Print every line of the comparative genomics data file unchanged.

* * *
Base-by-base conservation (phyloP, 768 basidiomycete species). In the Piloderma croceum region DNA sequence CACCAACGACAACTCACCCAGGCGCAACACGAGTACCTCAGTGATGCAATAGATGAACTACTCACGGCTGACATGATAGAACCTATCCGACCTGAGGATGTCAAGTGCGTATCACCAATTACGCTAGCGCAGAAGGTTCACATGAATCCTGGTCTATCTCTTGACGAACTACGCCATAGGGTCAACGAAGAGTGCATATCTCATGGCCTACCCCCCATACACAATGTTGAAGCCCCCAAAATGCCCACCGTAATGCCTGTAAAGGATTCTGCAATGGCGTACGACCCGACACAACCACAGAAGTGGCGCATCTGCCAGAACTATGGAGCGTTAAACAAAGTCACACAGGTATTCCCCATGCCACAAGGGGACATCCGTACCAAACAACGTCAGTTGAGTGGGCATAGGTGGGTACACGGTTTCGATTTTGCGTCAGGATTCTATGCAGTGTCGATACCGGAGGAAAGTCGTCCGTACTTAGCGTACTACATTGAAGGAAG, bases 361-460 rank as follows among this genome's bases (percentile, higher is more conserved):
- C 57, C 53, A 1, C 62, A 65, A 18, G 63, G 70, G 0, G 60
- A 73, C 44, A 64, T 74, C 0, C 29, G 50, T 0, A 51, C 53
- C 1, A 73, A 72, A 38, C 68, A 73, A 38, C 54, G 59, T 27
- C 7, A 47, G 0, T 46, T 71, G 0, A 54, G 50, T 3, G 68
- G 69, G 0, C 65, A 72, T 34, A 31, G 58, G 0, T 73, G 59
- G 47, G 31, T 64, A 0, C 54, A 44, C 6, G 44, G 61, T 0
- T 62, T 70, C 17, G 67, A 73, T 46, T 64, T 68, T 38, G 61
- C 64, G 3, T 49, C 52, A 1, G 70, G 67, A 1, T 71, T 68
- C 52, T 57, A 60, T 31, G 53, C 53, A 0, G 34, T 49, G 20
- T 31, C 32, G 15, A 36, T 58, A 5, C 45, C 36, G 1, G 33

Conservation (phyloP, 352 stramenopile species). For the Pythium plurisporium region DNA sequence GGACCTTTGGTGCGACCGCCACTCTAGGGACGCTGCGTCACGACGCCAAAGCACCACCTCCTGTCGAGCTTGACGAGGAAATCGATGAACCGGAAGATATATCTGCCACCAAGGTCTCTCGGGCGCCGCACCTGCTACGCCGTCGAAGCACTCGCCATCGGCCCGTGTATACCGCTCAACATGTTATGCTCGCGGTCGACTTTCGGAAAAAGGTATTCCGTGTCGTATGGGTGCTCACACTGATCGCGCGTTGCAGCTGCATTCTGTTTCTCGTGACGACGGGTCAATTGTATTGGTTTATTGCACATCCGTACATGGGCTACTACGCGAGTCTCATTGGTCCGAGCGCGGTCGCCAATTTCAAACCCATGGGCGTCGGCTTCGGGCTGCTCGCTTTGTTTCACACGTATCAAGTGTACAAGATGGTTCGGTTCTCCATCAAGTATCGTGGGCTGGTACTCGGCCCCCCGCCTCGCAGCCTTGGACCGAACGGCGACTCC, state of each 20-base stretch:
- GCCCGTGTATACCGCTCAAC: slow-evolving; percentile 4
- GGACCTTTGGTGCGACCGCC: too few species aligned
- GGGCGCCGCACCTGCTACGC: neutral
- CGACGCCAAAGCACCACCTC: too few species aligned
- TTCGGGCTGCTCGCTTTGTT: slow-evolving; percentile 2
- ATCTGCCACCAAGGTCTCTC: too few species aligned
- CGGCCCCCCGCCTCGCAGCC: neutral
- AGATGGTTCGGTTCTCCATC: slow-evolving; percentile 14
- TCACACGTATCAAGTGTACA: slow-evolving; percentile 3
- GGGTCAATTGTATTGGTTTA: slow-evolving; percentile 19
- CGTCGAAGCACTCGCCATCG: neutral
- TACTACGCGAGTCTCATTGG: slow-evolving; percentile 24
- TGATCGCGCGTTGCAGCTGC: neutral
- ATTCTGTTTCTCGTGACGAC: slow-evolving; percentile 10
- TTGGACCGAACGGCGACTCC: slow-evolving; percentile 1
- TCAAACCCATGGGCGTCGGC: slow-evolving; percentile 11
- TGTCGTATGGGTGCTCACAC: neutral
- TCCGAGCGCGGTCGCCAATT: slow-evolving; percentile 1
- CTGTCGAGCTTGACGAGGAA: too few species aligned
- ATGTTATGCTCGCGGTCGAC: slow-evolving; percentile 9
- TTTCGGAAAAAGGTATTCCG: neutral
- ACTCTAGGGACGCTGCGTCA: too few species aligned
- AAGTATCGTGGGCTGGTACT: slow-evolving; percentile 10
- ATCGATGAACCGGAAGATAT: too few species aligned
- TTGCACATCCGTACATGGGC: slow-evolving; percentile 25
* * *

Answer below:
Base-by-base conservation (phyloP, 768 basidiomycete species). In the Piloderma croceum region DNA sequence CACCAACGACAACTCACCCAGGCGCAACACGAGTACCTCAGTGATGCAATAGATGAACTACTCACGGCTGACATGATAGAACCTATCCGACCTGAGGATGTCAAGTGCGTATCACCAATTACGCTAGCGCAGAAGGTTCACATGAATCCTGGTCTATCTCTTGACGAACTACGCCATAGGGTCAACGAAGAGTGCATATCTCATGGCCTACCCCCCATACACAATGTTGAAGCCCCCAAAATGCCCACCGTAATGCCTGTAAAGGATTCTGCAATGGCGTACGACCCGACACAACCACAGAAGTGGCGCATCTGCCAGAACTATGGAGCGTTAAACAAAGTCACACAGGTATTCCCCATGCCACAAGGGGACATCCGTACCAAACAACGTCAGTTGAGTGGGCATAGGTGGGTACACGGTTTCGATTTTGCGTCAGGATTCTATGCAGTGTCGATACCGGAGGAAAGTCGTCCGTACTTAGCGTACTACATTGAAGGAAG, bases 361-460 rank as follows among this genome's bases (percentile, higher is more conserved):
- C 57, C 53, A 1, C 62, A 65, A 18, G 63, G 70, G 0, G 60
- A 73, C 44, A 64, T 74, C 0, C 29, G 50, T 0, A 51, C 53
- C 1, A 73, A 72, A 38, C 68, A 73, A 38, C 54, G 59, T 27
- C 7, A 47, G 0, T 46, T 71, G 0, A 54, G 50, T 3, G 68
- G 69, G 0, C 65, A 72, T 34, A 31, G 58, G 0, T 73, G 59
- G 47, G 31, T 64, A 0, C 54, A 44, C 6, G 44, G 61, T 0
- T 62, T 70, C 17, G 67, A 73, T 46, T 64, T 68, T 38, G 61
- C 64, G 3, T 49, C 52, A 1, G 70, G 67, A 1, T 71, T 68
- C 52, T 57, A 60, T 31, G 53, C 53, A 0, G 34, T 49, G 20
- T 31, C 32, G 15, A 36, T 58, A 5, C 45, C 36, G 1, G 33

Conservation (phyloP, 352 stramenopile species). For the Pythium plurisporium region DNA sequence GGACCTTTGGTGCGACCGCCACTCTAGGGACGCTGCGTCACGACGCCAAAGCACCACCTCCTGTCGAGCTTGACGAGGAAATCGATGAACCGGAAGATATATCTGCCACCAAGGTCTCTCGGGCGCCGCACCTGCTACGCCGTCGAAGCACTCGCCATCGGCCCGTGTATACCGCTCAACATGTTATGCTCGCGGTCGACTTTCGGAAAAAGGTATTCCGTGTCGTATGGGTGCTCACACTGATCGCGCGTTGCAGCTGCATTCTGTTTCTCGTGACGACGGGTCAATTGTATTGGTTTATTGCACATCCGTACATGGGCTACTACGCGAGTCTCATTGGTCCGAGCGCGGTCGCCAATTTCAAACCCATGGGCGTCGGCTTCGGGCTGCTCGCTTTGTTTCACACGTATCAAGTGTACAAGATGGTTCGGTTCTCCATCAAGTATCGTGGGCTGGTACTCGGCCCCCCGCCTCGCAGCCTTGGACCGAACGGCGACTCC, state of each 20-base stretch:
- GCCCGTGTATACCGCTCAAC: slow-evolving; percentile 4
- GGACCTTTGGTGCGACCGCC: too few species aligned
- GGGCGCCGCACCTGCTACGC: neutral
- CGACGCCAAAGCACCACCTC: too few species aligned
- TTCGGGCTGCTCGCTTTGTT: slow-evolving; percentile 2
- ATCTGCCACCAAGGTCTCTC: too few species aligned
- CGGCCCCCCGCCTCGCAGCC: neutral
- AGATGGTTCGGTTCTCCATC: slow-evolving; percentile 14
- TCACACGTATCAAGTGTACA: slow-evolving; percentile 3
- GGGTCAATTGTATTGGTTTA: slow-evolving; percentile 19
- CGTCGAAGCACTCGCCATCG: neutral
- TACTACGCGAGTCTCATTGG: slow-evolving; percentile 24
- TGATCGCGCGTTGCAGCTGC: neutral
- ATTCTGTTTCTCGTGACGAC: slow-evolving; percentile 10
- TTGGACCGAACGGCGACTCC: slow-evolving; percentile 1
- TCAAACCCATGGGCGTCGGC: slow-evolving; percentile 11
- TGTCGTATGGGTGCTCACAC: neutral
- TCCGAGCGCGGTCGCCAATT: slow-evolving; percentile 1
- CTGTCGAGCTTGACGAGGAA: too few species aligned
- ATGTTATGCTCGCGGTCGAC: slow-evolving; percentile 9
- TTTCGGAAAAAGGTATTCCG: neutral
- ACTCTAGGGACGCTGCGTCA: too few species aligned
- AAGTATCGTGGGCTGGTACT: slow-evolving; percentile 10
- ATCGATGAACCGGAAGATAT: too few species aligned
- TTGCACATCCGTACATGGGC: slow-evolving; percentile 25